In real life, instead of fiction, the “Cheese Touch” has very little to do with a piece of stinky cheese and everything to do with the way it makes you feel. In the course of 15 minutes, I had let my anger fly and watched it travel through 3 other people I love, ending its journey in the still-sweet soul of my 12 year old boy.
I looked at him sadly and said, “Sorry you got it, buddy.”
“Got what mom?”
“The Cheese Touch.”
Since that time, the “Cheese Touch” has become a sort of verbal shorthand for the times when we have taken our anger out on someone else, someone who really didn’t deserve it. And that is where Eckhart Tolle comes in.
I was introduced to Tolle’s idea of the pain-body several years ago when I read a copy of The New Earth. I will keep the explanation short and simple, which Tolle, God bless him, can’t seem to do. The bottom line is that when you are in pain, you carry it around with you, in your body, or perhaps like an extra body part. Your pain is so big, heavy and unwieldy that it cripples you when you try to function normally. Nobody likes carrying around that pain-body, so we do what we can to get rid of it. I know it sounds strange, but we actually go around sharing our pain-body with other people. We parcel it out through anger, frustration, and sometimes, even violence. We might go around telling other people about the ways we’ve been wronged, or wounded. When our pain-body is inflamed, we transmit our pain to other people in order to ease the burden on ourselves.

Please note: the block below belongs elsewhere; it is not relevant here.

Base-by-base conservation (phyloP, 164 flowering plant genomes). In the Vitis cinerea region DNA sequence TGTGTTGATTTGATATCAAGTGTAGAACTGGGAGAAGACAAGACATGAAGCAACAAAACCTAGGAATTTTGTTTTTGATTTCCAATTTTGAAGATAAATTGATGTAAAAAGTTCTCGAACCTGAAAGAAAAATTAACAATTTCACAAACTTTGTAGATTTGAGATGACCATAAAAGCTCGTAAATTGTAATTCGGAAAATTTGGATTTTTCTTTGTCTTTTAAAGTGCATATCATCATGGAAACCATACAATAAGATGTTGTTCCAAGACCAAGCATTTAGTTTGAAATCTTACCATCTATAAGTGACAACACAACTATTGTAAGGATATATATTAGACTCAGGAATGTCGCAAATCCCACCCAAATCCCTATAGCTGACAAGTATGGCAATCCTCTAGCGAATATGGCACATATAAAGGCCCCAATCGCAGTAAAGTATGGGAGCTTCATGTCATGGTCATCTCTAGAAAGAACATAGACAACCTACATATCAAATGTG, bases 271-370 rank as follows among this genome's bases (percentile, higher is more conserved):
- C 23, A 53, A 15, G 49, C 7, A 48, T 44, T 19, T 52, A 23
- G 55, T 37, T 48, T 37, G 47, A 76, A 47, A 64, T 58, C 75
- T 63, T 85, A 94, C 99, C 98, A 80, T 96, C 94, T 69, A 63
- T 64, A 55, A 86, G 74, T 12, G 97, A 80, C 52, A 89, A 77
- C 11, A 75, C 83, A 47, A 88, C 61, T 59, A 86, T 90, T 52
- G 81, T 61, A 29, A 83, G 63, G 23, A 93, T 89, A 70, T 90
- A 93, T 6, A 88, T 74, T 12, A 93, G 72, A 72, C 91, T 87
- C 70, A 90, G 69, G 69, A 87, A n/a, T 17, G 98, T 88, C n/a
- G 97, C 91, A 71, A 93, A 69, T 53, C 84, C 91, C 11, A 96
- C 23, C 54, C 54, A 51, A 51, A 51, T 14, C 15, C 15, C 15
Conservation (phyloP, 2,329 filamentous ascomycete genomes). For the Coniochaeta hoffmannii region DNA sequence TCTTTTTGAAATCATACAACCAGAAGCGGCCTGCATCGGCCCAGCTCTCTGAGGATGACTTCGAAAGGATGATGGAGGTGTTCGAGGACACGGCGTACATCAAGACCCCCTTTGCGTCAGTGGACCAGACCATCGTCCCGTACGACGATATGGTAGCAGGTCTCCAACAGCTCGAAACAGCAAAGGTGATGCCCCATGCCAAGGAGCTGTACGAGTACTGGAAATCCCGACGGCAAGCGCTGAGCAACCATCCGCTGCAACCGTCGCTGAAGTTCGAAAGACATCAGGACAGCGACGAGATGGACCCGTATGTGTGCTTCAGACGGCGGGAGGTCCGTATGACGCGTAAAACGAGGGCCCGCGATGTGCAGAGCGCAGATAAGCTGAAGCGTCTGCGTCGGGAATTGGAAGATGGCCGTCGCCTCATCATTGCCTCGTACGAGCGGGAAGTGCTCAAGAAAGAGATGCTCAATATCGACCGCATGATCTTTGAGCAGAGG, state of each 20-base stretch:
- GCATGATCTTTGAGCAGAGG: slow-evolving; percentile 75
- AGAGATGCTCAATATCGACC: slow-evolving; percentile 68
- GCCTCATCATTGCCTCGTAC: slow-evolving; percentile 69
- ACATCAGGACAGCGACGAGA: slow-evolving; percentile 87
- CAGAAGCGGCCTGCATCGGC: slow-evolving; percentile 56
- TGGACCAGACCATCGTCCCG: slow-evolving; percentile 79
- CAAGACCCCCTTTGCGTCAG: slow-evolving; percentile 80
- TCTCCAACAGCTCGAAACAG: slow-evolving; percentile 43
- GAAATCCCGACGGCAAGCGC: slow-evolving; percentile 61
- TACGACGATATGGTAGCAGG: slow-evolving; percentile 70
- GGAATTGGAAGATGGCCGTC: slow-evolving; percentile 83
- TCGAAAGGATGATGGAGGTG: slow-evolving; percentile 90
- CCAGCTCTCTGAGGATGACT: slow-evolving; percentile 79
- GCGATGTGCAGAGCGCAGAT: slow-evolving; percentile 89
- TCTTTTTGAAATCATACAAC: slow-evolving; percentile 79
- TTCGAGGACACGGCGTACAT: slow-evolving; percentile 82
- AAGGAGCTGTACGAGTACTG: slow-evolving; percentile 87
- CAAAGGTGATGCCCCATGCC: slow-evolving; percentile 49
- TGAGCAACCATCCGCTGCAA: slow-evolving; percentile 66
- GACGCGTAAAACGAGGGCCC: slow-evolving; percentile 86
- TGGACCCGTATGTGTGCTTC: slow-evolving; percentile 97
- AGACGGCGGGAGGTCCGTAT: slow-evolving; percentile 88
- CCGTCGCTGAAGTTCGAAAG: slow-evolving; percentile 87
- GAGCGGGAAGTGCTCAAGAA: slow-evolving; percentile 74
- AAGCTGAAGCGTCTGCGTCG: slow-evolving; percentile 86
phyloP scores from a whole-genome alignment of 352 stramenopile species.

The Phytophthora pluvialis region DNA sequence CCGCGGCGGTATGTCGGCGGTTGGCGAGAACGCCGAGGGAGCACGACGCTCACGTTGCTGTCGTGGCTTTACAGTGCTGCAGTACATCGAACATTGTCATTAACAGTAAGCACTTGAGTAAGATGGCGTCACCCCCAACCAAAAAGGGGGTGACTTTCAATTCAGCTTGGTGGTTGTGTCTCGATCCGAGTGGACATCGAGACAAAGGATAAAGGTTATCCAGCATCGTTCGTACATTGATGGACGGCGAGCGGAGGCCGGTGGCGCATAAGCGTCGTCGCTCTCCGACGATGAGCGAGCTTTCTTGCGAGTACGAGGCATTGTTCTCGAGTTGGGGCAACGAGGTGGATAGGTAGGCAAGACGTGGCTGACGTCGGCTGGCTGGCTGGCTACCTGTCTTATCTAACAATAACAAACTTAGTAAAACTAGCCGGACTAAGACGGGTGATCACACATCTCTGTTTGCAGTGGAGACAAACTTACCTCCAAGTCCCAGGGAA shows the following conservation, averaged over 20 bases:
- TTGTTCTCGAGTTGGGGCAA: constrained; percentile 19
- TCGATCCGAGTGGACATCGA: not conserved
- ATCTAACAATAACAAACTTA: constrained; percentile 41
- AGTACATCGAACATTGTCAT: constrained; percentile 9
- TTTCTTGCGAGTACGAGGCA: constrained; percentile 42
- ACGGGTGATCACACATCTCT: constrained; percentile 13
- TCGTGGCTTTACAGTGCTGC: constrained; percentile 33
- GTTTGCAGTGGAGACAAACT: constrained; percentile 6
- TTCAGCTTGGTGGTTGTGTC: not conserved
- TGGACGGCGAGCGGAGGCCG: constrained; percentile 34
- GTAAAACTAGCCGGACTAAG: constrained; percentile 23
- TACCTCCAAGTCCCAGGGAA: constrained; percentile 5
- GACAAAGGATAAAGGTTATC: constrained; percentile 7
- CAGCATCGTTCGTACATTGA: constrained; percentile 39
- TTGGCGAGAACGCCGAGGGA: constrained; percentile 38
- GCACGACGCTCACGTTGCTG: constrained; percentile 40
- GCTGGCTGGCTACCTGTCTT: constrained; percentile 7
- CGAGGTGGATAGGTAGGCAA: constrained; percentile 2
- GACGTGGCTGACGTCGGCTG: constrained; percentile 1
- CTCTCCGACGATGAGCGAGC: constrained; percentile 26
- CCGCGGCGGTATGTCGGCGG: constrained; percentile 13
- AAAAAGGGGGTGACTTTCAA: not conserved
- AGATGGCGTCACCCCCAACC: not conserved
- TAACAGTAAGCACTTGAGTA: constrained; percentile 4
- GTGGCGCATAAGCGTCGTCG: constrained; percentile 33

Sound familiar? I think it does to most adults who are honest with themselves, and while I can’t adequately explain Tolle’s theory of the pain-body to my kids, they certainly all get the concept of the “Cheese Touch.” They’ve all had it and they’ve all passed it on and really, the two philosophies aren’t that different.